Playing with Songs

Holly Williams talks to Eve Nicol and Paul Brotherson about adapting Belle and Sebastian's second album in a unique way

feature (edinburgh) | Read in About 5 minutes
Published 07 Aug 2019
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If You're Feeling Sinister

How do you adapt an album for the stage? Writer Eve Nicol and director Paul Brotherson had been wondering if such a thing was possible, when an opportunity to create a play for BBC Arts and Avalon gave them the chance to find out. The result is If You’re Feeling Sinister: A Play with Songs.

Of course, such a project relies on choosing the right record – and Belle and Sebastian’s much-loved 1996 album seems both a strong contender and an odd choice, especially given the play is billed as a heist caper. Whimsical, wistful and lyrically off-beat, Stuart Murdoch’s melodic songs are populated with intriguing, awkward characters and gently fraught emotion – but they hardly scream action movie.

For Nicol, matching a recognisable genre to a well-known album provided a fruitful framework. “I’m interested in genre and the formal constructs of what a zombie movie or an alien invasion or a heist might entail. It’s quite helpful if you’re working with [existing] material to see how it might fit into that structure,” she says.

The play follows a thirty-something artist and a fifty-something professor careering round Glasgow – it may be a Fringe show, but Nicol promises there will be “some minor explosions, and car chases down by the Clyde.”

The main thing was that audiences had fun. “I was very aware we might be attracting folk where going to the theatre may not be top of their list, because we are working with this really known property. So I just wanted to show people a good time.”

She and Brotherson both live in Glasgow and wanted to celebrate their city – and few bands are as much part of its fabric as Belle and Sebastian. “Having grown up in Glasgow, Belle and Sebastian are just one of those things that’s always around, like the public library or the swimming pool,” Nicol says. Although she counted herself a fan, she adds that it’s been a joy to deeply re-engage with the album now she’s 30 – close to the age Murdoch was when we he wrote it.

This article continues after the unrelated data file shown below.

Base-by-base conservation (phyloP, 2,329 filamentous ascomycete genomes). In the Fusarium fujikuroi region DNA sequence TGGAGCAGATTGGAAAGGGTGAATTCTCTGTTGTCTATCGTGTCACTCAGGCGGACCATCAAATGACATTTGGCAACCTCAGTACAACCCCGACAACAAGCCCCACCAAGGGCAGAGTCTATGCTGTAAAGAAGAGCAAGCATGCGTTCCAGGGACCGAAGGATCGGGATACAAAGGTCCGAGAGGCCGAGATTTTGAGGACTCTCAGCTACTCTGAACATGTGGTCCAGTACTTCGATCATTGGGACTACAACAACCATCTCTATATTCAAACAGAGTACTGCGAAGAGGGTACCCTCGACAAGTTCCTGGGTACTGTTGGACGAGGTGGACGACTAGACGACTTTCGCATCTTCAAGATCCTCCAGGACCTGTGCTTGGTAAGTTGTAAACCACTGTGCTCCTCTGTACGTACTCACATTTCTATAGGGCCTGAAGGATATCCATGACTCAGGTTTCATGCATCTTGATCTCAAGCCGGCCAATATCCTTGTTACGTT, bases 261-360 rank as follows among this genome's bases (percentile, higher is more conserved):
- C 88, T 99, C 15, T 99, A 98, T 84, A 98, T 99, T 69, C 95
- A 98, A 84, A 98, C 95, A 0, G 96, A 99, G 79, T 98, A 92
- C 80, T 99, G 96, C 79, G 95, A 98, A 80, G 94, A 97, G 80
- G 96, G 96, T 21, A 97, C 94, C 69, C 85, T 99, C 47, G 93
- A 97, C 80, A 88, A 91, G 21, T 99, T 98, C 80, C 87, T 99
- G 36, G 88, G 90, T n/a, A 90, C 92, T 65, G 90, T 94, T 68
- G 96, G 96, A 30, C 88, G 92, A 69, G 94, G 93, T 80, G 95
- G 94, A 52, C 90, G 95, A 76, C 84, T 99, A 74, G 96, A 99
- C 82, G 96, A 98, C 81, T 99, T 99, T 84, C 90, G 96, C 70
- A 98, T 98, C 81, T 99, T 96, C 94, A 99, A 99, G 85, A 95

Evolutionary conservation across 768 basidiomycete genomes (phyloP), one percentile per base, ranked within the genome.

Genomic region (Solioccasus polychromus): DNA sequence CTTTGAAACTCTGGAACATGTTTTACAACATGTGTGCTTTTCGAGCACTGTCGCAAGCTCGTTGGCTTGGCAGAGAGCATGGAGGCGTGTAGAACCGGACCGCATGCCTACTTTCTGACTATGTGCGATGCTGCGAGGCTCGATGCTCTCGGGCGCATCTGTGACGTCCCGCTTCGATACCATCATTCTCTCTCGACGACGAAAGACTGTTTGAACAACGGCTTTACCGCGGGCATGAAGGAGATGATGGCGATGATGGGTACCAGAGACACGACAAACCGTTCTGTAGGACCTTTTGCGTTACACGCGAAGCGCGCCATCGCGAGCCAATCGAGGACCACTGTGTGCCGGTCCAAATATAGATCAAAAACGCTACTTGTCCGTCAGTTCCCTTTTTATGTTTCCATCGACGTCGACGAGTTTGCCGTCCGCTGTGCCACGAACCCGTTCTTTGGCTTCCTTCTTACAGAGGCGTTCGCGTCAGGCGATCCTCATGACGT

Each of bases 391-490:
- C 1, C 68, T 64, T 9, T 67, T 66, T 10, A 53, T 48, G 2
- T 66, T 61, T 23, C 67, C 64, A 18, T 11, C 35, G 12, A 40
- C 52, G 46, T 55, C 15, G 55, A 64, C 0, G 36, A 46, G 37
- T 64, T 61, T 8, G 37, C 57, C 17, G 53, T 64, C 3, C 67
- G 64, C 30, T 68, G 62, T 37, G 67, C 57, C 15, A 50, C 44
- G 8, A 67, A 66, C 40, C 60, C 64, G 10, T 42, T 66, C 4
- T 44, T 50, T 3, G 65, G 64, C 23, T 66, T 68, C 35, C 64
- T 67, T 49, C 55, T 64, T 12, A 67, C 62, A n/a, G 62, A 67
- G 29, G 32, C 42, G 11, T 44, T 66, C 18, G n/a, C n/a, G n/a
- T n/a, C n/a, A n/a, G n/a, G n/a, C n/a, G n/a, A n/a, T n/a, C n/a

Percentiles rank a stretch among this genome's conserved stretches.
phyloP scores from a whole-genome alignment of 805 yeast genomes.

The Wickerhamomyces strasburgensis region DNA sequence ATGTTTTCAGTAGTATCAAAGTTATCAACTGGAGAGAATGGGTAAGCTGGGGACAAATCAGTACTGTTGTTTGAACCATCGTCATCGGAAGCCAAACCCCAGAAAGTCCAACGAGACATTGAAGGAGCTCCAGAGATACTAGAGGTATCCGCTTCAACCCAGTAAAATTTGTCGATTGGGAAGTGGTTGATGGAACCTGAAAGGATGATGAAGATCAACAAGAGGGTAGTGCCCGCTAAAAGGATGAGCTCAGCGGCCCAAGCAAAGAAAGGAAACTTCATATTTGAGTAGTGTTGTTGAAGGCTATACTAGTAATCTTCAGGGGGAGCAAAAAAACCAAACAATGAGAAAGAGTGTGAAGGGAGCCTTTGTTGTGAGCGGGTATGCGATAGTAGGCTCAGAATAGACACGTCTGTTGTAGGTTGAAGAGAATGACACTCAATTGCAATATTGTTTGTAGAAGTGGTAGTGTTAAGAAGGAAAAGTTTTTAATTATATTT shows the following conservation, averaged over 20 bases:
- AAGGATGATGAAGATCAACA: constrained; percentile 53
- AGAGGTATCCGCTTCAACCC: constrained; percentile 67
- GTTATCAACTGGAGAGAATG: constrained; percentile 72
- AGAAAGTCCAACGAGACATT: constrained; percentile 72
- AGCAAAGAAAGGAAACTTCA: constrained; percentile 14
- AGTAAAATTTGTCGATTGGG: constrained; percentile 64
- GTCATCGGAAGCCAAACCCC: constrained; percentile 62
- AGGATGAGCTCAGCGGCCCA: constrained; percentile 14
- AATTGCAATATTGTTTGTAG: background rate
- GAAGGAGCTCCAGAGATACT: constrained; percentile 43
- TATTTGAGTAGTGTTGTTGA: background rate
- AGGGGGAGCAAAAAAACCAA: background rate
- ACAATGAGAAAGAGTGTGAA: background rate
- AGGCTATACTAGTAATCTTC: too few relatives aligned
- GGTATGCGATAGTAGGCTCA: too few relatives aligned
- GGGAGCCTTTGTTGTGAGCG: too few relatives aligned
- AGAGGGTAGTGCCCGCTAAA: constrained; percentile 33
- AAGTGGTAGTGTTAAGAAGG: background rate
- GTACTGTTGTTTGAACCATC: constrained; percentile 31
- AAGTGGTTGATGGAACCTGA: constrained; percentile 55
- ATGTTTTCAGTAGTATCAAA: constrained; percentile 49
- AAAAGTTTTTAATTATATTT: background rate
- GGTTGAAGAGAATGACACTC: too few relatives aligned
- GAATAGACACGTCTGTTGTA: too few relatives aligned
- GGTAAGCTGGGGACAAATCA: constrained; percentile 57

The band have given Nicol their blessing to do what she wants with their back catalogue. “There has been real generosity: ‘Here you go, now show us what you’ve got'. Hopefully they can see something new in it as well.”

Nicol initially intended to use the songs in the same order as on the record, but the adaptation has become freer. Every track features in some way, although the actual record is never heard – instead audiences might be able to spot a lyric repurposed as dialogue, pick out a repeated fragment of a familiar melody, or enjoy a new live acoustic version of a favourite.

“The best way to get the Belle and Sebastian musical experience is to see Belle and Sebastian! So we’re trying to do it in a different way, rather than being a poor man’s version,” Nicol says. In a funny twist of timing, the band are actually playing If You’re Feeling Sinister live in full this summer in the US.

But for Nicol, it’s been enjoyable working with other Glasgow musicians on new versions. “I’m very much enjoying a pop-punk rendering of ‘Me and the Major’. And the title track ends up being a core central piece too, it’s beautiful.”

Why, out of Belle and Sebastian’s ten studio albums, did they choose this one? It was the mood of the songs, as well as the hints of character. “The whole album is quite upbeat, but it’s morose [lyrically] – there’s a feeling of never being quite as good as the others, which is something I can strongly relate to,” says Nicol. “So we’re just peeling out that feeling of shame, of being slightly other, of looking at the world from the outside in. The songs are done in this sunshiney way – but there’s sadness all the way through it.”

This bittersweet balance is surely partly why the record is still so beloved – and not just by people who nostalgically remember its mid-nineties release, but by generations of new fans too.

“It really captures a certain mood,” suggests Nicol. “I think for slightly older folk, it reminds them of that time, and for teenagers who pick it up it’s about promises of house parties and girls still to come, and for folk like me, in the midst of it, it’s like someone’s got all the secrets I have in my heart… It sounds real.”

The challenge for Nicol was to capture those feelings—both the nostalgia and the promise—and carry them into a new form. “If You’re Feeling Sinister very much is a Belle and Sebastian universe – and what we’re making is a Belle and Sebastian alternative universe: lots of things that feel familiar, but lots of things that feel different too.”